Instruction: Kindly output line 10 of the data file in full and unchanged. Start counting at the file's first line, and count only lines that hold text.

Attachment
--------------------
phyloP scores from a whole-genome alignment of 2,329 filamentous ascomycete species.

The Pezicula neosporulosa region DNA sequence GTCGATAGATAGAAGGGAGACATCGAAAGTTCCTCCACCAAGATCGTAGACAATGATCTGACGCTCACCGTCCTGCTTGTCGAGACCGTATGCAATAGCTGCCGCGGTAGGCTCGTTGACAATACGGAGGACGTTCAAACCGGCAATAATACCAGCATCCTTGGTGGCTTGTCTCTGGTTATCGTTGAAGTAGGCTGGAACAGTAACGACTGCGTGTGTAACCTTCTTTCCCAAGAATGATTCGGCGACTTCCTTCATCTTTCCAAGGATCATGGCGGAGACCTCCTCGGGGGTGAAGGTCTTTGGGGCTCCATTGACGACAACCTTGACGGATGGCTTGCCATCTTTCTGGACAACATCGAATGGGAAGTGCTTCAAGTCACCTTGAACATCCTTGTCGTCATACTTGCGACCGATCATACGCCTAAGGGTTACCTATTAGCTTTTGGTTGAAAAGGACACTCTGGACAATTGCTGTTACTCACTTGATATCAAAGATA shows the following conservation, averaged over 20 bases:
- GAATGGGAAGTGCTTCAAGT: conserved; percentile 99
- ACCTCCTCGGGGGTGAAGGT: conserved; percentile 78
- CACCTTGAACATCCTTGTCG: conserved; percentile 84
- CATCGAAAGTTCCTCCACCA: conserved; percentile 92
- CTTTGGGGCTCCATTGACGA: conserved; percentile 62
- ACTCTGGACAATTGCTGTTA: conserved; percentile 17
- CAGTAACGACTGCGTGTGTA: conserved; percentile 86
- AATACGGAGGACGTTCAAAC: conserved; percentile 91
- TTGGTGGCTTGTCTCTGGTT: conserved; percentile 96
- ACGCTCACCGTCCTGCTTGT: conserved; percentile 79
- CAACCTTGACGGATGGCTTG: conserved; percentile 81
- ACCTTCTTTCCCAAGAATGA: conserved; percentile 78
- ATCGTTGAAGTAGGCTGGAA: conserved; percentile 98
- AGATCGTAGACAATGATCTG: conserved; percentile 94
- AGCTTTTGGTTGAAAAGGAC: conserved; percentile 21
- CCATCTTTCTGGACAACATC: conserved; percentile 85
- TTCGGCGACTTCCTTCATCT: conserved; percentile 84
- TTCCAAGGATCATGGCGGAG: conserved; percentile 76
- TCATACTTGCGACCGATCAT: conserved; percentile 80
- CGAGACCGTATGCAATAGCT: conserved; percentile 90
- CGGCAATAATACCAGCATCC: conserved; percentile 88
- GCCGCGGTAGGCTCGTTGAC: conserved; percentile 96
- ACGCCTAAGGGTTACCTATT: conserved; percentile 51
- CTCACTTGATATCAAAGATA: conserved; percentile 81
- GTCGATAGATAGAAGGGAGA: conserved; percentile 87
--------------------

- AATACGGAGGACGTTCAAAC: conserved; percentile 91